On 17 August 2022, the Federal Office for Economic Affairs and Export Control (Bundesamt für Wirtschaft und Ausfuhrkontrolle, “BAFA”) has issued its first handout to provide guidance to companies currently implementing a risk management system to comply with the German Supply Chain Due Diligence Act (“SCDDA”). The document is aptly titled
A company’s ability and commitment to include environmental, social, and governance (ESG) factors in its strategy becomes more and more important to investors, consumers, policy makers, civil society organizations and other stakeholders. There is a fundamental societal shift towards sustainability and responsibility. Managers are held accountable for ESG compliance. While environmental and governance aspects have…
On June 11, 2021, the German parliament passed the “Law on corporate due diligence in supply chains” (“Supply Chain Law”) (“Lieferkettensorgfaltspflichtengesetz”). It requires companies to take steps to prevent human rights violations in their supply chains. This builds on the growing momentum for mandatory human rights due diligence (see our previous blog posts here and here).
Continue Reading Business and Human Rights – Germany passes Mandatory Human Rights Due Diligence Law
On 29 April 2021, the German Federal Constitutional Court published its groundbreaking ruling following several constitutional complaints against provisions of the German Federal Climate Change Act of 2019. In its order, the First Senate of the Constitutional Court held that the provisions determining national climate targets and the annual emission amounts allowed until 2030 are incompatible with fundamental rights insofar as they lack sufficient specifications for further emission reductions from 2031 onwards. The German legislator is now obliged to enact provisions by 31 December 2022 that specify in greater detail how the reduction targets for greenhouse gas emissions are to be adjusted after 2030.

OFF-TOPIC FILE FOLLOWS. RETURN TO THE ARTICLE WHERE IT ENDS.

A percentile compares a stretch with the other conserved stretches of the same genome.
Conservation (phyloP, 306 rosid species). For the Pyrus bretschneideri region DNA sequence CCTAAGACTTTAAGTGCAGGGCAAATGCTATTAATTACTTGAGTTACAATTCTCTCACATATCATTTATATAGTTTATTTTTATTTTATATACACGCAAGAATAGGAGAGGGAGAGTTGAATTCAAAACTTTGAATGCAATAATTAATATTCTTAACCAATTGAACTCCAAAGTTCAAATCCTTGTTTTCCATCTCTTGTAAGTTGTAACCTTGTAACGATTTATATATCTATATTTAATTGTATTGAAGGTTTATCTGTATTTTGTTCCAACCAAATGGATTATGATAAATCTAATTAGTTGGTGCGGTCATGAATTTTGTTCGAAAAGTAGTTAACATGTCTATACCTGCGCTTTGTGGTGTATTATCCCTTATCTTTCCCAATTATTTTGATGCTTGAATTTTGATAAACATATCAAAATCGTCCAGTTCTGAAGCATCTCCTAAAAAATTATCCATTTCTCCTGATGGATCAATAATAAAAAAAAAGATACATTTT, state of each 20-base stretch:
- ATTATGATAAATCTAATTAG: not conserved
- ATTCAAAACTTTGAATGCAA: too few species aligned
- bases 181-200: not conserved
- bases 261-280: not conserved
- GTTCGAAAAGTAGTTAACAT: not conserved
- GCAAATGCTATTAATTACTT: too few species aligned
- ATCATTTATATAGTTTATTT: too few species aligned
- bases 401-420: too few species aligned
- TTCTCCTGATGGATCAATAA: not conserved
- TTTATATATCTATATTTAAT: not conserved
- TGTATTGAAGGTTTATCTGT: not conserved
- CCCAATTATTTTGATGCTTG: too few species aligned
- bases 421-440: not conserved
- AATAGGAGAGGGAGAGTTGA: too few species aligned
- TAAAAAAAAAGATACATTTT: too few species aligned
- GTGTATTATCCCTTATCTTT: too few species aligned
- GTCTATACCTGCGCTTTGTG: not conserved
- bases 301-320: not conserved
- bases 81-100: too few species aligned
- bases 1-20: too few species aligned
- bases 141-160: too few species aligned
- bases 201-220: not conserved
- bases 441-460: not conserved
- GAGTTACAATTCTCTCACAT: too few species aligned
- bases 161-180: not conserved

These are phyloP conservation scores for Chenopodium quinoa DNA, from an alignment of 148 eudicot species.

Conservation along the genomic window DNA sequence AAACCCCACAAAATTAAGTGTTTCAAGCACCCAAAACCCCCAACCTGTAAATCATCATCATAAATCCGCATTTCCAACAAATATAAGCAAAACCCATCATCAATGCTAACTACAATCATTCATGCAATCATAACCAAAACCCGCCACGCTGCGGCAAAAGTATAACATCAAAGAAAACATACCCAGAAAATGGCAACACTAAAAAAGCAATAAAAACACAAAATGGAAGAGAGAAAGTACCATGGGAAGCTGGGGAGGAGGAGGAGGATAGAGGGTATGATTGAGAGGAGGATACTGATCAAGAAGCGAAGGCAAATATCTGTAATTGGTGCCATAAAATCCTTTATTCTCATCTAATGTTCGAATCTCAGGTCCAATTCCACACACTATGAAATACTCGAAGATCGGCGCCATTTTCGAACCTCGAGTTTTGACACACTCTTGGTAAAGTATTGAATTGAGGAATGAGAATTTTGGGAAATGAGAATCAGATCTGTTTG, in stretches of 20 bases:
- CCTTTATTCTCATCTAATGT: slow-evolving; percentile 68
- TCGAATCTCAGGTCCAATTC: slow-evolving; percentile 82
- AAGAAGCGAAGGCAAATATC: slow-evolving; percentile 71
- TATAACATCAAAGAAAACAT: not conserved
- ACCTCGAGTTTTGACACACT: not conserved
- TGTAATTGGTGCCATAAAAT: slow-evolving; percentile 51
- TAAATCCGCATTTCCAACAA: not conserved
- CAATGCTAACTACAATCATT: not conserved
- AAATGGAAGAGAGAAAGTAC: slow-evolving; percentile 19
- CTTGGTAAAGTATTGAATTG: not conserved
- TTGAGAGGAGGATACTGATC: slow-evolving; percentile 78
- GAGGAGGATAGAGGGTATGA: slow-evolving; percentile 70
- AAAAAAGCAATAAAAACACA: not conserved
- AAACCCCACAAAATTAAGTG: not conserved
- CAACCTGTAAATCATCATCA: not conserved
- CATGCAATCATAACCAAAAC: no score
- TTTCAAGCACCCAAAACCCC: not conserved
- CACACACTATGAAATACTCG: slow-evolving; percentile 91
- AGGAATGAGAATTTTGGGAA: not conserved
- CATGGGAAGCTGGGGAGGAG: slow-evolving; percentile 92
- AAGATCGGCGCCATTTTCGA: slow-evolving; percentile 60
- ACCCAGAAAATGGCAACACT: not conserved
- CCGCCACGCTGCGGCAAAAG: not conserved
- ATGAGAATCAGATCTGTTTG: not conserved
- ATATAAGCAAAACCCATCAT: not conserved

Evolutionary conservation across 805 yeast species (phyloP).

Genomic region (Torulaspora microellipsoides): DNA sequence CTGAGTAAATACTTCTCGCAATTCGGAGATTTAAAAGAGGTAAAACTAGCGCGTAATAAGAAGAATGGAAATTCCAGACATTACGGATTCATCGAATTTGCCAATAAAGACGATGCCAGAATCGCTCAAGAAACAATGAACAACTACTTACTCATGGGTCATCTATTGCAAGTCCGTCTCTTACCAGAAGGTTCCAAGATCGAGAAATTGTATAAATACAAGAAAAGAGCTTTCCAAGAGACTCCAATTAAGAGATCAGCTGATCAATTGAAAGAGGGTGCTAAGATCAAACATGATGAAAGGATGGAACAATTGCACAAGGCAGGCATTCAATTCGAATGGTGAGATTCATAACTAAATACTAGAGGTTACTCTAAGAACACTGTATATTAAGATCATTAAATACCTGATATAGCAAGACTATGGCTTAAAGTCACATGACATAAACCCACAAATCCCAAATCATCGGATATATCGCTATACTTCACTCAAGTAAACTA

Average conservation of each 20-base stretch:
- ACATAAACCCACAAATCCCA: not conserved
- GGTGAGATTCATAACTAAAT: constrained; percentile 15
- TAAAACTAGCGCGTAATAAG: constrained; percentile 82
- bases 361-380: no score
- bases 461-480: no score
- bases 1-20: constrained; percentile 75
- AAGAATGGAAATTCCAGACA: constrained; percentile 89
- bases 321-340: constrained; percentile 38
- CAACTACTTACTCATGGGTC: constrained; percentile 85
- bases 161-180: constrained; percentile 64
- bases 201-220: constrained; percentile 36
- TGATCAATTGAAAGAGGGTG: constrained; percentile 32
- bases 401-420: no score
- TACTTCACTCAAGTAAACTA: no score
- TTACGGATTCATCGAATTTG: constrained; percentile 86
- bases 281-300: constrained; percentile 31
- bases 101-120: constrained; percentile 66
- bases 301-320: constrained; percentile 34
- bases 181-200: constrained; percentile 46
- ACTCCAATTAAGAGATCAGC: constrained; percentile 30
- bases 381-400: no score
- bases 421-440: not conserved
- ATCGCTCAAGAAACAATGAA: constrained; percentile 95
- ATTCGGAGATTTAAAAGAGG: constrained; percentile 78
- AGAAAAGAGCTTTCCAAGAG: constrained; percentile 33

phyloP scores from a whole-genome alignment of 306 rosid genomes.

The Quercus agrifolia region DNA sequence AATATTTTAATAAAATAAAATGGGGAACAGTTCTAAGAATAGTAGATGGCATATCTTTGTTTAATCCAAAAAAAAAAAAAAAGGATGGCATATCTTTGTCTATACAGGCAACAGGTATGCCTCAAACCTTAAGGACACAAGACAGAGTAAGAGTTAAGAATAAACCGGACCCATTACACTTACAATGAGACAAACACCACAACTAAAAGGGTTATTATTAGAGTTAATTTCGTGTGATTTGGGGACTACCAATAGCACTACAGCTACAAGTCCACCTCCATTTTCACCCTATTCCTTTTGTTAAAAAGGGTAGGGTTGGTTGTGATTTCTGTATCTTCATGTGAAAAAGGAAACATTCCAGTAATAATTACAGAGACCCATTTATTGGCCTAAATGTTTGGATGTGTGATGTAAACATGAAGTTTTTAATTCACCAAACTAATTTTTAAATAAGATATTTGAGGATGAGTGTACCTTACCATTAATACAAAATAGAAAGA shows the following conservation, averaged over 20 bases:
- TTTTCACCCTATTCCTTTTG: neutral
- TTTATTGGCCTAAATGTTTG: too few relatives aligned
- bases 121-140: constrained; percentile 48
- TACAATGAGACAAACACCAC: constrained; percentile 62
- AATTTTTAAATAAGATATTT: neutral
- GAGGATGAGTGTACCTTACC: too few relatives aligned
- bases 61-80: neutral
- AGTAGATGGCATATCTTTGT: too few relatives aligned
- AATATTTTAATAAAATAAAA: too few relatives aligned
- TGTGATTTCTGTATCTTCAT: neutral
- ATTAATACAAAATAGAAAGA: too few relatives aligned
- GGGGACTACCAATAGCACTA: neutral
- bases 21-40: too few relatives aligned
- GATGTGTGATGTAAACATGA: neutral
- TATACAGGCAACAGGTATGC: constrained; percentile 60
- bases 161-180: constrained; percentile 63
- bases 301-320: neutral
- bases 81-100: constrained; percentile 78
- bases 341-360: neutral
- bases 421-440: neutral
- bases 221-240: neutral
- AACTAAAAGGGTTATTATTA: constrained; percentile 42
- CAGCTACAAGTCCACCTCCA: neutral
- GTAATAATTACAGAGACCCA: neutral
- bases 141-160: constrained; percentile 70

Continue Reading ESG litigation: German Federal Constitutional Court rules that the German Federal Climate Change Act is partially unconstitutional
On March 3, 2021, the German government adopted a draft bill which obliges companies to ensure that human rights are observed throughout their entire supply chain. The aim of the “draft legislation on corporate due diligence in supply chains” (“Draft Bill”) (“Sorgfaltspflichtengesetz”) is to require companies to take steps to prevent human rights violations in their supply chains. This builds on the growing momentum for mandatory human rights due diligence (see our previous Blog Post).
Under the Draft Bill:
- companies must ensure that human rights are being respected throughout their entire supply chain;
- companies must establish complaint mechanisms and report on their due diligence activities;
- companies with more than 3,000 employees must meet their due diligence obligations as of January 1, 2023 (and companies with more than 1,000 employees as of 2024);
- violations of the obligations set forth in the Draft Bill will be sanctioned with fines, which can amount to up to 2% of the average annual turnover for large companies with more than 400 million euros annual turnover.